Julian’s comments on her first 14 revelations. (1)

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Ch. 44

In these revelations God often showed
how His will and His worship continue,
working unstintingly in mankind,
as in His first example where He showed
Our Lady, in whose soul I saw the work
of Truth and wisdom.

By Holy Spirit’s grace I hope to tell
how this was done in what I saw.
Truth sees God; Wisdom holds Him fast.
From this a holy, marvellous delight:
God’s gift of love,
sovereign Wisdom, sovereign Love;
all without end, without beginning.

Man’s soul, a creation of God,
fulfills its creation in this:
It forever sees God,
it holds to God,
it loves God.
God delights in His creation,
His creation delights in Him.

An endless marvel, in which he sees his God,
his Lord, his Maker, so high and great,
so good he often cannot believe;
but clarity in Truth and Wisdom
witness he is made for love,
endlessly kept in love,
by God.

Ch. 45

God does not see us as we see ourselves.
He sees our true nature as He made us:
kept through all time,
one in Him,
safe in Him,
through His goodness.

We judge ourselves inwardly, changeably,
swayed in this space-time life,
by higher and lower feelings
which mingle our judgement:
sometimes good and easy,
a glimpse of our true nature in God;
sometimes hard and grievous,
our sin blinding us to our true nature;
but His grace reforms,
His passion unites these judgements.

These judgments form a sharp knife edge,
thinning as it sharpens.
At its sharpest, where blade-sides meet,
it thins to nothing.

Julian, a fragile woman
balanced between the showing of God’s love
and the teaching of Holy Church,
walks in increasing danger:
one side eternal love,
the other, sharpened in the century of the Black Death:
fear, inquisition, wrath, endless judgement;
she treads a narrow path;
the knife’s edge.

She does not blame the church for this second judgement
which, being made up of ourselves in this world,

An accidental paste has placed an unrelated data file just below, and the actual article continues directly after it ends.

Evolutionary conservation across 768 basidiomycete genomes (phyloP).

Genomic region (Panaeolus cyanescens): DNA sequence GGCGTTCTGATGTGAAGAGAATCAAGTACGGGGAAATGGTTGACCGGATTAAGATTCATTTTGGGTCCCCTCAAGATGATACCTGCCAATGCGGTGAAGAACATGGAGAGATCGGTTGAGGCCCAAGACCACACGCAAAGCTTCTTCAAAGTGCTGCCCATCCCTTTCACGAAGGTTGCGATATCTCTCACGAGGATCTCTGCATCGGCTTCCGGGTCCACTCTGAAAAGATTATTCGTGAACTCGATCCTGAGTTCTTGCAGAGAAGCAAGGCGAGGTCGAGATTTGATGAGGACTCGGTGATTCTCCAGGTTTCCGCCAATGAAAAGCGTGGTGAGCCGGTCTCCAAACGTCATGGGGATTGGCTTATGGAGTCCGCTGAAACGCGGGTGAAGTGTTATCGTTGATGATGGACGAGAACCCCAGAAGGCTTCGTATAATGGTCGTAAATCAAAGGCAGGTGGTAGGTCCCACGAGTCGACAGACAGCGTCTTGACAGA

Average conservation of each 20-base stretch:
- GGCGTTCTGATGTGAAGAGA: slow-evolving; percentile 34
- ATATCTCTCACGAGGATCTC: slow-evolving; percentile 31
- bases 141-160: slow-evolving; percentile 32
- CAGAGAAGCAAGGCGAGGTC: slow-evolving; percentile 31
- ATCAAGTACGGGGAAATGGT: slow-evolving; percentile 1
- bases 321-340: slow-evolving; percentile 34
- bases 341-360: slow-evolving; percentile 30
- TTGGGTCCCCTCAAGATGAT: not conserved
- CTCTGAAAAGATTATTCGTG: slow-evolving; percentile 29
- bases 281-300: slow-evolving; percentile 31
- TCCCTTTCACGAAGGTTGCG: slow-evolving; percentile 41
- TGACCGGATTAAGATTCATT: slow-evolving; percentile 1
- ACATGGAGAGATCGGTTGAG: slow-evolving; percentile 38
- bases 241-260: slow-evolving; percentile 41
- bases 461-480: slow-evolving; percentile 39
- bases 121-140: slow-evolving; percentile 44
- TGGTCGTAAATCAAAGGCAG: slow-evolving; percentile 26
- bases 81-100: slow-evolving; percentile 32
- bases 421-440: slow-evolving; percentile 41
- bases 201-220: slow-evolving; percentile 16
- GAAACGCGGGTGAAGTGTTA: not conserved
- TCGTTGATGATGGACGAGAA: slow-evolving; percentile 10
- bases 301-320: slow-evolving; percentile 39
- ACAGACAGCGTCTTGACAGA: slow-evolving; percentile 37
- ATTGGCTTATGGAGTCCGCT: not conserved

sees us as we see ourselves,
sinners blind to truth.

To all this I had no other answer
than a marvellous example of a lord,
and of a servant, as I shall tell later,
very mistily shown.

And yet I stand desiring,
and will until my end,
that I might know by grace,
how these fates apply to me.

All things of heaven and earth
are known in these decrees.
The more we understand them
the more we understand
by Holy Spirit’s grace
our time-bound falling ways.
We long for our true nature’s bliss,
from our beginning,
now and ever,
in God.

Ch. 46

Our passing life in our sense-soul
is blind to our true self.
Yet when we see at last,
then we shall know our Lord in fullest joy.
The nearer we come, the deeper we desire,
because of our true nature,
and by grace.

We may know, we may grow
in our true self now,
by help of our true nature,
but never fully until passing on,
leaving pain and trials behind.
We must press on
seeking with all our might
to know our true selves fully
in endless joy.

Through all fourteen visions I saw two ways.
one: endless love, secure keeping, blissful salvation;
the other: Holy Church’s teaching with which I had grown up,
and held to strongly in use and understanding.
This was not taken from me.
I was brought up to love and understand it,
but by it I learned a higher love and understanding.

In all I was shown, I understood
that we were sinners with much evil done,
much good undone, deserving wrath and pain,
yet in all this I saw, strongly, truly,
there was no wrath in God nor ever shall be.

For He is Good, Life, Truth, Love, Peace.